the employee’s written collective agreement and additional agreed terms and conditions not inconsistent with the collective agreement
any variations or updates to an employee’s agreement
other agreements (that are written down or verbal)
workplace policies, procedures, “House Rules”, and codes of conduct
incentive, commission, or bonus scheme rules
agreements created by the conduct of the employer and employees.
Gross earnings includes (but is not limited to):
- salary and wages
- allowances (but not reimbursing allowances)
- all overtime
- piece rates
- productivity or performance payments, eg most commissions, bonuses and incentives
- payment for annual holidays and public holidays
- payment for sick and bereavement leave
- the cash value of board and lodgings supplied
- the first week of compensation payable by the employer under s98 of the Accident Compensation Act 2001
- any other payments that are required to be made under the terms of the employment agreement.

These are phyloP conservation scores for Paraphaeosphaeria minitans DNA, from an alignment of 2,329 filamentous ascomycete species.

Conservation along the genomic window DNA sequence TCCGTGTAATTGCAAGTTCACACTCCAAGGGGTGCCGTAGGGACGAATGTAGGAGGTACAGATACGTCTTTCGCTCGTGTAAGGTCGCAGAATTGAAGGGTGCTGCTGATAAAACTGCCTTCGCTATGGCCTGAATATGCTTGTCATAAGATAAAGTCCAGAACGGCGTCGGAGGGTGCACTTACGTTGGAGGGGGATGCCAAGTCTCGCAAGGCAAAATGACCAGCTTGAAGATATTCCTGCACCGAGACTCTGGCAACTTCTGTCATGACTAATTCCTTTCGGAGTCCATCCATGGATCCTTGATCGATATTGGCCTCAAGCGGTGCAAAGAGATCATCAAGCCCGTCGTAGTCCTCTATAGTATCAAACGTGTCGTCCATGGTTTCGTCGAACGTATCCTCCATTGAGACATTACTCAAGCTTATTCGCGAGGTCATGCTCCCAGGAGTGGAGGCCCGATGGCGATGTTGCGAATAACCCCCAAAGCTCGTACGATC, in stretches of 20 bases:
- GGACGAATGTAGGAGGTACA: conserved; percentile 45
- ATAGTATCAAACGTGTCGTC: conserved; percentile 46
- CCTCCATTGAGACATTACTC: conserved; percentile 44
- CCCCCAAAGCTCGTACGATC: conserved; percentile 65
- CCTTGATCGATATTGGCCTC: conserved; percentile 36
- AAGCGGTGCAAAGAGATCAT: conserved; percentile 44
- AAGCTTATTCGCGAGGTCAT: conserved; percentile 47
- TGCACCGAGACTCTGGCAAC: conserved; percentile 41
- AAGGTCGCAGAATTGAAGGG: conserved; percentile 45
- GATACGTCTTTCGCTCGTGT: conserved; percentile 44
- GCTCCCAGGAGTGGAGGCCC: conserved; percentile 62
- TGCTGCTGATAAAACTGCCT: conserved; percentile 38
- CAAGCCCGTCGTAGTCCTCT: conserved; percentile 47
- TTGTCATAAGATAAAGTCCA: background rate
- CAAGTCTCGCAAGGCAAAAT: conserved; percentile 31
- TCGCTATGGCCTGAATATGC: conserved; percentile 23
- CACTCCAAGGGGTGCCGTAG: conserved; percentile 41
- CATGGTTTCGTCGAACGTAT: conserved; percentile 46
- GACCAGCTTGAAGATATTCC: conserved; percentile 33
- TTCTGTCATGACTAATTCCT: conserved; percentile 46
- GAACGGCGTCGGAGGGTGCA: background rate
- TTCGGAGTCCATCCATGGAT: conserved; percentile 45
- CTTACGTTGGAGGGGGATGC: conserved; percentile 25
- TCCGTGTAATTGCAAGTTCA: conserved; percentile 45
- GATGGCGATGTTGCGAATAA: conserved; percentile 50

Gross earnings don’t generally include:
- any weekly compensation payable under the Accident Compensation Act 2001 that the employer doesn’t have to make
- payment for leave from work when an employee is on volunteers leave for military service
- payment for annual holidays that have been paid out instead of taken (ie up to one week per entitlement year)
- any payments that the employer is not bound, by the terms of the employee’s employment agreement, to pay the employee. These payments will be truly discretionary, and will be relatively rare.
- If an employment agreement states that a payment is included in gross earnings, then it must be included even if that type of payment would not usually be included.